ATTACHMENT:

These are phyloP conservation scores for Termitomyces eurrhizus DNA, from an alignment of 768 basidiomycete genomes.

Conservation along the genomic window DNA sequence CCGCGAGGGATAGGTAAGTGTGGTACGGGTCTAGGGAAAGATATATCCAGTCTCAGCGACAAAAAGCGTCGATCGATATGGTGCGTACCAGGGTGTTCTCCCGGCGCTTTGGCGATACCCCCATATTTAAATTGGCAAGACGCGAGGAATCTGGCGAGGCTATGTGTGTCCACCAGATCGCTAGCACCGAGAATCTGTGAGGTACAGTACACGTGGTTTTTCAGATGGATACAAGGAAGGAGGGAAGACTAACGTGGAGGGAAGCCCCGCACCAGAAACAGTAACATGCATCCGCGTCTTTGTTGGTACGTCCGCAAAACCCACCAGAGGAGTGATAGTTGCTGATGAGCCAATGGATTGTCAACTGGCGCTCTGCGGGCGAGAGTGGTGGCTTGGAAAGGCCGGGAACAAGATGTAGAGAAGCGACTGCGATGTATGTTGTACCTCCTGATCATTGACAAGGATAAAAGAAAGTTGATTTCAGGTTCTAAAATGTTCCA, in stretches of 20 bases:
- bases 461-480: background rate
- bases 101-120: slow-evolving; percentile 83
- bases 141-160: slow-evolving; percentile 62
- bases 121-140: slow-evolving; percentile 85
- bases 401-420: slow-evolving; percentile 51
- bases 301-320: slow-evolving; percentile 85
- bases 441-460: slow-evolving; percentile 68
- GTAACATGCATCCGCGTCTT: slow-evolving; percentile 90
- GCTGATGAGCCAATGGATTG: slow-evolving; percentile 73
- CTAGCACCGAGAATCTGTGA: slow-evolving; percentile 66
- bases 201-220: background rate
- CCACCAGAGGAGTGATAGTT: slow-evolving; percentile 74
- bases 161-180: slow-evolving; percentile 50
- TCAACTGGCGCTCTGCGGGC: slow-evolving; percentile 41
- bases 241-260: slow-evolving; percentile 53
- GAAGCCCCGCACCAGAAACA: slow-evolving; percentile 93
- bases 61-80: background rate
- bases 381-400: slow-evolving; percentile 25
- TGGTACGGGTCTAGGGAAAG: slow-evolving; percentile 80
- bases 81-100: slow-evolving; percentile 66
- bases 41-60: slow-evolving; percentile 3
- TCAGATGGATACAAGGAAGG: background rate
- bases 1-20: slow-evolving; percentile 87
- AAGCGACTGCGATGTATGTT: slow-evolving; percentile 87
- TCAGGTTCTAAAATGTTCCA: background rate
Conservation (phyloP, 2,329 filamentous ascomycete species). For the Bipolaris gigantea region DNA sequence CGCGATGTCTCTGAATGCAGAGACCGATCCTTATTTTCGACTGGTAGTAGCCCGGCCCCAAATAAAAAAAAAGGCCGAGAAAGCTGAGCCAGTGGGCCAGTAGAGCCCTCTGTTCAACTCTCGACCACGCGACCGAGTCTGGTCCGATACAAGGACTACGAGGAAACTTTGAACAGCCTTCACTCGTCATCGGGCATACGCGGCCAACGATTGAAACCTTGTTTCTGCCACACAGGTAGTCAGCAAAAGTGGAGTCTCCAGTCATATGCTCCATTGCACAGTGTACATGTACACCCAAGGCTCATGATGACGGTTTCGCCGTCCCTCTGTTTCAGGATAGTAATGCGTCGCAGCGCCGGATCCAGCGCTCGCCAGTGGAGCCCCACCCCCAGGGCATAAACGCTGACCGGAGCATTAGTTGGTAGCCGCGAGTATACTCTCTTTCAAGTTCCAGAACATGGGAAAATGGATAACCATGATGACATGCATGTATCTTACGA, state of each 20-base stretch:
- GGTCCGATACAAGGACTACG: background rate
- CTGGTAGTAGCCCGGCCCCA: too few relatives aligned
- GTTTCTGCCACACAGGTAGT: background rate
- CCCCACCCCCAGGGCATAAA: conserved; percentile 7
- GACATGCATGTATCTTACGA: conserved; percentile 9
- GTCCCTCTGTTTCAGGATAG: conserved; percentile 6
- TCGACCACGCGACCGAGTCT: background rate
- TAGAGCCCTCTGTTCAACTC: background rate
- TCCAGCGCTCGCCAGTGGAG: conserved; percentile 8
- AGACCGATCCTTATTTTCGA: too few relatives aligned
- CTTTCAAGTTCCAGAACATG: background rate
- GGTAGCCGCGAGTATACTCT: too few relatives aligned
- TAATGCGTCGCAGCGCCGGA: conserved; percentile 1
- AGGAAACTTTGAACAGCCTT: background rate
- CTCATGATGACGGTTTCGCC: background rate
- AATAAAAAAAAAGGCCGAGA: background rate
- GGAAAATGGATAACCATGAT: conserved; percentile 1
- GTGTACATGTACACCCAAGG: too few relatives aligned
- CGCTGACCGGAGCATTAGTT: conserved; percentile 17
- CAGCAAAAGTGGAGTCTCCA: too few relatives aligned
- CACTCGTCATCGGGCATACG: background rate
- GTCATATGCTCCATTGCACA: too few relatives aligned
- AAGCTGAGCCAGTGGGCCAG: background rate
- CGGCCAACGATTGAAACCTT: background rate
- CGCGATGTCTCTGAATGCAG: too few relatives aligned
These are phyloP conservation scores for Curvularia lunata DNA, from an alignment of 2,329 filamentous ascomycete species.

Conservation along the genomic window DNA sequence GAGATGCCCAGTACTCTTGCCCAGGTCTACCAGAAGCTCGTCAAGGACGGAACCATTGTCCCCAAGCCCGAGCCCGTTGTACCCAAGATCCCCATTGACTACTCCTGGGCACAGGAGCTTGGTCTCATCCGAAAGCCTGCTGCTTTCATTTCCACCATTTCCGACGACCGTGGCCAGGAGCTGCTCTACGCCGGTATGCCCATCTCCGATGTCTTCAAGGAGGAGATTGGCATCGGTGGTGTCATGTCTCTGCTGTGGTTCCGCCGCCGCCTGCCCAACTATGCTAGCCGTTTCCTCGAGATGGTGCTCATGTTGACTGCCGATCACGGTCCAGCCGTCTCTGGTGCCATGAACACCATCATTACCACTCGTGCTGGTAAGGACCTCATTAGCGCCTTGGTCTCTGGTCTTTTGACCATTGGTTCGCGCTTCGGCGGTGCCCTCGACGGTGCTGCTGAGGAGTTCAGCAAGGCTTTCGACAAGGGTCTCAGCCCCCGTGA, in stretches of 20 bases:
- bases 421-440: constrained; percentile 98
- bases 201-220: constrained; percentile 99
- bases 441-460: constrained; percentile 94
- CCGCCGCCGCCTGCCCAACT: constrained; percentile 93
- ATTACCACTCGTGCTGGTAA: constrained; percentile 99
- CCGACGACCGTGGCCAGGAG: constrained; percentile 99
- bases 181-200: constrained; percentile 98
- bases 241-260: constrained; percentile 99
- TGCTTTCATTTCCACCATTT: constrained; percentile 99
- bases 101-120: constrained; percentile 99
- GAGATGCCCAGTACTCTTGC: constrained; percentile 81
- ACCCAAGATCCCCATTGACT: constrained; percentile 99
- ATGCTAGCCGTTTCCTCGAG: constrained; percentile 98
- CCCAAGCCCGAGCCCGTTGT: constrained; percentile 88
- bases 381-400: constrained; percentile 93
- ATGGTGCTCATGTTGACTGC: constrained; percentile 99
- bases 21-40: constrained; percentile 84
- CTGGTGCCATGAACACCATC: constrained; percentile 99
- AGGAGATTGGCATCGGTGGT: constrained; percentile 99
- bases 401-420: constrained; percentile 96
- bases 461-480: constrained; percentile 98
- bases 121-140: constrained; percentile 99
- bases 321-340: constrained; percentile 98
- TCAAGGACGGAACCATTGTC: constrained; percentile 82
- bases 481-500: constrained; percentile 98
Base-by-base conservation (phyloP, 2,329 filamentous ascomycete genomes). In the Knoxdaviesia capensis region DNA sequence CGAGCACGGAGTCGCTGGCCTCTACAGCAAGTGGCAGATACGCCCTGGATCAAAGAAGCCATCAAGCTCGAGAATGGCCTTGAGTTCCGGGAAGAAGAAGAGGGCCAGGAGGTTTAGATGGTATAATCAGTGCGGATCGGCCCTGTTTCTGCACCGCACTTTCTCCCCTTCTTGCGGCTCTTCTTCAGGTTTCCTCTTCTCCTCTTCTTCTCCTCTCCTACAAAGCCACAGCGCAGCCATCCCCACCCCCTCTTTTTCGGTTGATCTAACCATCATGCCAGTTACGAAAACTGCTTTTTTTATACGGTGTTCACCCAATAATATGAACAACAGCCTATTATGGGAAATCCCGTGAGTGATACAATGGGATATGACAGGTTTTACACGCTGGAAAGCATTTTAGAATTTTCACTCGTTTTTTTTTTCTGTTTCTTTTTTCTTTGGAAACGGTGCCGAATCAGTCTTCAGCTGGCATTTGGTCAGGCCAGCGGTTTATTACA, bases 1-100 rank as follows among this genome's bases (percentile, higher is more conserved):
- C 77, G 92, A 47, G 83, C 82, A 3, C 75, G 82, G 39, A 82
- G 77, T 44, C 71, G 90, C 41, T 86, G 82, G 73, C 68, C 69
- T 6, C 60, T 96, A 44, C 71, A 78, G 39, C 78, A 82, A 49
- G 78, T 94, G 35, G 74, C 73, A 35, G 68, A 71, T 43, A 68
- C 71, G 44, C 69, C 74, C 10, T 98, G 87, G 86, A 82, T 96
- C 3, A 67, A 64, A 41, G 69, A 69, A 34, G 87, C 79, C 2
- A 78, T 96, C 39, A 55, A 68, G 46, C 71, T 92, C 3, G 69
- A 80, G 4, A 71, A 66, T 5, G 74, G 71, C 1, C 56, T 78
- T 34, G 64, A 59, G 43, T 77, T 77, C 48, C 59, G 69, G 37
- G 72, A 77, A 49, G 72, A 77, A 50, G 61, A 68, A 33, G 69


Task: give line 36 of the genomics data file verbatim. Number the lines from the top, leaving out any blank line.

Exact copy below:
- TAGAGCCCTCTGTTCAACTC: background rate